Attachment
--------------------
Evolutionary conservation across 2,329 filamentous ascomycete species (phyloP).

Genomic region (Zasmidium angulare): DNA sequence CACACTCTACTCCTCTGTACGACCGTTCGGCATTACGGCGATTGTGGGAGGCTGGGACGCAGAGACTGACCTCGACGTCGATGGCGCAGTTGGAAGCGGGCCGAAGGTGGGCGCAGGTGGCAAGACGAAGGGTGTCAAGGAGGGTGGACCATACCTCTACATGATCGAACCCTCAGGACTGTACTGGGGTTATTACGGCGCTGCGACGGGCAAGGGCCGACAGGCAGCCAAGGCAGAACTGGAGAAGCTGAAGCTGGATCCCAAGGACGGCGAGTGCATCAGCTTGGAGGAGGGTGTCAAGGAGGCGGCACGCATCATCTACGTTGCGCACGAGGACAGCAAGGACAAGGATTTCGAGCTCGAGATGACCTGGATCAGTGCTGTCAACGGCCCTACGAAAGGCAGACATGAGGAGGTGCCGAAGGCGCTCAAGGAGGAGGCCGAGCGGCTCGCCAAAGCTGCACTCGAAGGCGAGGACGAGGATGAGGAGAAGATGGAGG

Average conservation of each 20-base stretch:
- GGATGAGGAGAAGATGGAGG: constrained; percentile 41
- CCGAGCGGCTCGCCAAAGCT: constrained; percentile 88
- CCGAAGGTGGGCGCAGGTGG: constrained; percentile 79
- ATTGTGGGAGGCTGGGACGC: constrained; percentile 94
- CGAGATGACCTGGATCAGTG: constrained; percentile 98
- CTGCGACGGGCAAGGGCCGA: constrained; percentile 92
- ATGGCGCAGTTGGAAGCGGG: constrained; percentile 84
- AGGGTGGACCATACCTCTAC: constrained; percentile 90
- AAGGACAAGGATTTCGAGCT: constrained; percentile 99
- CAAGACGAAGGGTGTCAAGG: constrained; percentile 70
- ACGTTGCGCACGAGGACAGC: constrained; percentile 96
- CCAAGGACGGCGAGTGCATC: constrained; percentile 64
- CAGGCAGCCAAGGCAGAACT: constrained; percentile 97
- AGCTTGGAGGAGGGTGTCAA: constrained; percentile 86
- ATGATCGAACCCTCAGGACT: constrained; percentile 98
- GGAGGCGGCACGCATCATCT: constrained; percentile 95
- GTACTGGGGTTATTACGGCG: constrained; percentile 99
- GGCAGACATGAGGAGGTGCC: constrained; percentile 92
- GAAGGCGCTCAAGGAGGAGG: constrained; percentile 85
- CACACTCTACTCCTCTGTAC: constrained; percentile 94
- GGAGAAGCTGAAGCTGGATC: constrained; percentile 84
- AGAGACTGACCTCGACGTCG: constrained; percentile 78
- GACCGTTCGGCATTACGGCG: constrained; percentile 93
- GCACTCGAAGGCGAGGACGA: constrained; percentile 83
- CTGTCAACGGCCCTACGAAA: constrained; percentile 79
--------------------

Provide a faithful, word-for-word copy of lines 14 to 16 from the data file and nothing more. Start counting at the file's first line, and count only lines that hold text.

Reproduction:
- ACGTTGCGCACGAGGACAGC: constrained; percentile 96
- CCAAGGACGGCGAGTGCATC: constrained; percentile 64
- CAGGCAGCCAAGGCAGAACT: constrained; percentile 97